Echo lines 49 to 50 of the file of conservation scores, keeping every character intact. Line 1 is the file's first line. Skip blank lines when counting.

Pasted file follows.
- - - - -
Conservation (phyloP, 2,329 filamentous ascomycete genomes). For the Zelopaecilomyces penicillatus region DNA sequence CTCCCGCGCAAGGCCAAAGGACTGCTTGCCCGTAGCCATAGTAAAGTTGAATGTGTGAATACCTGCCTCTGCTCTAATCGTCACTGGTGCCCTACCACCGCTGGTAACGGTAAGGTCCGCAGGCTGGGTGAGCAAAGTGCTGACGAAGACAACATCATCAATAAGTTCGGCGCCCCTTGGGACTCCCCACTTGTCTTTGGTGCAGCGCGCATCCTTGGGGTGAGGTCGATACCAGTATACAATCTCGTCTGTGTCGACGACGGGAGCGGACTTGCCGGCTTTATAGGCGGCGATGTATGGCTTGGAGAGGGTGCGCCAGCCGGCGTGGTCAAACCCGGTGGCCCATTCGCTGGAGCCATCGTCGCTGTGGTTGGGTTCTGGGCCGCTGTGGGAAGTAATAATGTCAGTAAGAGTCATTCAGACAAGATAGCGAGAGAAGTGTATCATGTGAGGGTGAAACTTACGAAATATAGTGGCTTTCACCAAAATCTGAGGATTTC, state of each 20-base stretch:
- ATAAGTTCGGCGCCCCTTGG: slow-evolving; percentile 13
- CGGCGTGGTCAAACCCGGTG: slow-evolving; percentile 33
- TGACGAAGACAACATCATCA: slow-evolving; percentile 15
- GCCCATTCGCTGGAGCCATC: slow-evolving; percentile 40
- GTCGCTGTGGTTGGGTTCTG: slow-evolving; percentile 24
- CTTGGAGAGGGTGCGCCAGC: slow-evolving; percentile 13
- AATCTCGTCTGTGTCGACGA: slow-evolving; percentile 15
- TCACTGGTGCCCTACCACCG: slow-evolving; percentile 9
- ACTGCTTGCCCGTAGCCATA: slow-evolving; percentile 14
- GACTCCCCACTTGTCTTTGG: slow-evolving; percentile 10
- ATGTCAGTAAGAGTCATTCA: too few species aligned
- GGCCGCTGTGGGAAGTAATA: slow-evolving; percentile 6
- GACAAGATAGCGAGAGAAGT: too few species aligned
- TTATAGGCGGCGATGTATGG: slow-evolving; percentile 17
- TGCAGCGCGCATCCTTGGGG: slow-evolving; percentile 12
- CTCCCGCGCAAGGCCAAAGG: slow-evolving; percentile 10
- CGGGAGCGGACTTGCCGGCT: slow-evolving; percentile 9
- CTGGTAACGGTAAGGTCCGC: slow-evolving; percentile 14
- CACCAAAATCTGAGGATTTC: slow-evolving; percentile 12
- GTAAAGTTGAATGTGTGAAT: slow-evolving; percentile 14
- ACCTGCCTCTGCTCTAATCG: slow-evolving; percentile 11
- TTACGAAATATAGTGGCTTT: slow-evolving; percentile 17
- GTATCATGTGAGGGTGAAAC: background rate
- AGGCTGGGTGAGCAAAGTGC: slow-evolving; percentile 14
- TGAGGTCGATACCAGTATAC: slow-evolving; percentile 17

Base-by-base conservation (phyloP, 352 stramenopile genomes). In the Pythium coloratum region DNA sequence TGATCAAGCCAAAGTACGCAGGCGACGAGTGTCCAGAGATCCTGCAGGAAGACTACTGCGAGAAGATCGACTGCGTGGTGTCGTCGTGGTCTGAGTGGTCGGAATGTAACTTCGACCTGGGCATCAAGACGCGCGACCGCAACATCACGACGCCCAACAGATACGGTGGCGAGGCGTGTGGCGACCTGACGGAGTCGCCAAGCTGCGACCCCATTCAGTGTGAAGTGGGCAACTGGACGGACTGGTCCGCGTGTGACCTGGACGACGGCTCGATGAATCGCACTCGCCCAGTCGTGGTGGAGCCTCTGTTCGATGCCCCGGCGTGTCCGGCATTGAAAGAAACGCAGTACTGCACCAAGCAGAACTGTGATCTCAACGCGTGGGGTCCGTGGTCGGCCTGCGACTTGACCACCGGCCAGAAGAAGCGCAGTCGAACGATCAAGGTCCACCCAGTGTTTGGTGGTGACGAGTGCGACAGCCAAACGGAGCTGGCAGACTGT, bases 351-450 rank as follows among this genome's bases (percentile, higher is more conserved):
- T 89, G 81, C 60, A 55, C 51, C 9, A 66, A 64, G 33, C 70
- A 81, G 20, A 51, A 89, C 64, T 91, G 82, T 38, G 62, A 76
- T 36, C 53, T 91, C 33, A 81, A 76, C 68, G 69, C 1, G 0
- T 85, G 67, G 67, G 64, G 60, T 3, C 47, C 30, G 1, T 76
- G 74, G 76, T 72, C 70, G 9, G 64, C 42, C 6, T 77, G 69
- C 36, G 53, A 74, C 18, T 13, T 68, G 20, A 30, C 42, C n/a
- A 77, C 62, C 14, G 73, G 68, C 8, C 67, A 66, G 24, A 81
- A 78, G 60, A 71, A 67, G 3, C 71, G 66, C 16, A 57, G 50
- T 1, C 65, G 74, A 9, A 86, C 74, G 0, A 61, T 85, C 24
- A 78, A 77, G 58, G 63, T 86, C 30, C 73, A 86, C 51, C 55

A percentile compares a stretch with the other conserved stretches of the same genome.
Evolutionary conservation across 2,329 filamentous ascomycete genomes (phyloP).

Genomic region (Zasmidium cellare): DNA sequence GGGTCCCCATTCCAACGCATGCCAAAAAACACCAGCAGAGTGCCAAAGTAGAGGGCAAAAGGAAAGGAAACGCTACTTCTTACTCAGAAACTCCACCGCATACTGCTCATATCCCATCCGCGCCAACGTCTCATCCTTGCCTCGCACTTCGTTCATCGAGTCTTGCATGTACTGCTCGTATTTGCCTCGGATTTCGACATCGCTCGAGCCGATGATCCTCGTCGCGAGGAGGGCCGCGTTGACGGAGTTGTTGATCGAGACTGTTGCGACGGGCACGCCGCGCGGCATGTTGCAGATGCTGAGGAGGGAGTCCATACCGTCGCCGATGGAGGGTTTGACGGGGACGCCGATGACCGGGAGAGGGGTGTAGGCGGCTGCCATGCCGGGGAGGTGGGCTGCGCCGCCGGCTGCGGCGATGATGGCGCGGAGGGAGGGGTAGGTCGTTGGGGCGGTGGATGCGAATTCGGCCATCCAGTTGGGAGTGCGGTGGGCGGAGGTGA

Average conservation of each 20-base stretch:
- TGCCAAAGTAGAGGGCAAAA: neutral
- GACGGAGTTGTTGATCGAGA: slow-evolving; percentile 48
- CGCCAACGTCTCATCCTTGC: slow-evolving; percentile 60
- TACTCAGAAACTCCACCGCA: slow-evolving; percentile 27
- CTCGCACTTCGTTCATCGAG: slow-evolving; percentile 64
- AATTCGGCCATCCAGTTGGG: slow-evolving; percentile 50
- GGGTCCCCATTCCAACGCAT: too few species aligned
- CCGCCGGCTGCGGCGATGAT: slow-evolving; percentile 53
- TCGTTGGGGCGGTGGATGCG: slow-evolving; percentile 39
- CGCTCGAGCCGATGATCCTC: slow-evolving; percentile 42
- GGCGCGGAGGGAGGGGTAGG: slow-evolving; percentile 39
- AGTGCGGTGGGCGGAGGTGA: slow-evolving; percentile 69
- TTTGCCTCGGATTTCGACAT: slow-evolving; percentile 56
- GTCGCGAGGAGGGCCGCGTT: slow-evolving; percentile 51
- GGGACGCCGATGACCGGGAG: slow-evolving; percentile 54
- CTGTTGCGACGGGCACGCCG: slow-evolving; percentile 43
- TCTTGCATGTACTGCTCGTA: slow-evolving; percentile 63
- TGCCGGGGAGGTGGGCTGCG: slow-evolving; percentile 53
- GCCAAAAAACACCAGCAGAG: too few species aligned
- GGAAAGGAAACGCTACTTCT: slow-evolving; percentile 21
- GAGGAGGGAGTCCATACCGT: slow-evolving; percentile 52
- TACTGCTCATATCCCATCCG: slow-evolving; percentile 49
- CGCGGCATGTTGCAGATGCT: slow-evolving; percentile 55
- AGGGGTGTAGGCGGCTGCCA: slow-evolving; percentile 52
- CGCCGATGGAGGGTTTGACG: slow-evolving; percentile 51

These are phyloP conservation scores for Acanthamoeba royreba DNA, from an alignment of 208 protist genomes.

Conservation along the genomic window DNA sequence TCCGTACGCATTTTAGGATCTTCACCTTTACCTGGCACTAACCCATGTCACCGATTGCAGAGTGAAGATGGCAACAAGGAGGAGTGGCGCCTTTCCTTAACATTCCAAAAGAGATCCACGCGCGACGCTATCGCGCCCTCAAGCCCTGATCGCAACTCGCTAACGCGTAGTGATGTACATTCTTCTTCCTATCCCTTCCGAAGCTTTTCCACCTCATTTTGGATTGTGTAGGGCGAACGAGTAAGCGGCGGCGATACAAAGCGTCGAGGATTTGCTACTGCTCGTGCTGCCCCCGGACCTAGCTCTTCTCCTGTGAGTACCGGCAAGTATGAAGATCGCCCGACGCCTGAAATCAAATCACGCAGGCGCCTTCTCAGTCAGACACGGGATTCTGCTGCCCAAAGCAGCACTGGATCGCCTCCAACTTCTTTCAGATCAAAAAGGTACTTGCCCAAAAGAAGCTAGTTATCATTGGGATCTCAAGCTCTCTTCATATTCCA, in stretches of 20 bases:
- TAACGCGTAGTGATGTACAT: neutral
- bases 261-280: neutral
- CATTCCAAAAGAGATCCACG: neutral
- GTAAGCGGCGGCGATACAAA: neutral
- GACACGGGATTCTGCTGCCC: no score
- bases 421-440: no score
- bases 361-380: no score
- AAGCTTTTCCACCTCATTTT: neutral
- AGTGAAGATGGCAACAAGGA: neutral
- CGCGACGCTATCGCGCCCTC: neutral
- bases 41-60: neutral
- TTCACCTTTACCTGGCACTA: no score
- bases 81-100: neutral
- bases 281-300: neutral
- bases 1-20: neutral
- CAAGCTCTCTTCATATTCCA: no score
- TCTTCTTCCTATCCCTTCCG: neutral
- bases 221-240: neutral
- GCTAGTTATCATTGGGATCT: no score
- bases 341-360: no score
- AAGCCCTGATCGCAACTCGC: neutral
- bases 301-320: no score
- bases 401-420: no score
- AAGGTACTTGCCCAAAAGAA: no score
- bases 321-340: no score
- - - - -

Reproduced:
- CCGCCGGCTGCGGCGATGAT: slow-evolving; percentile 53
- TCGTTGGGGCGGTGGATGCG: slow-evolving; percentile 39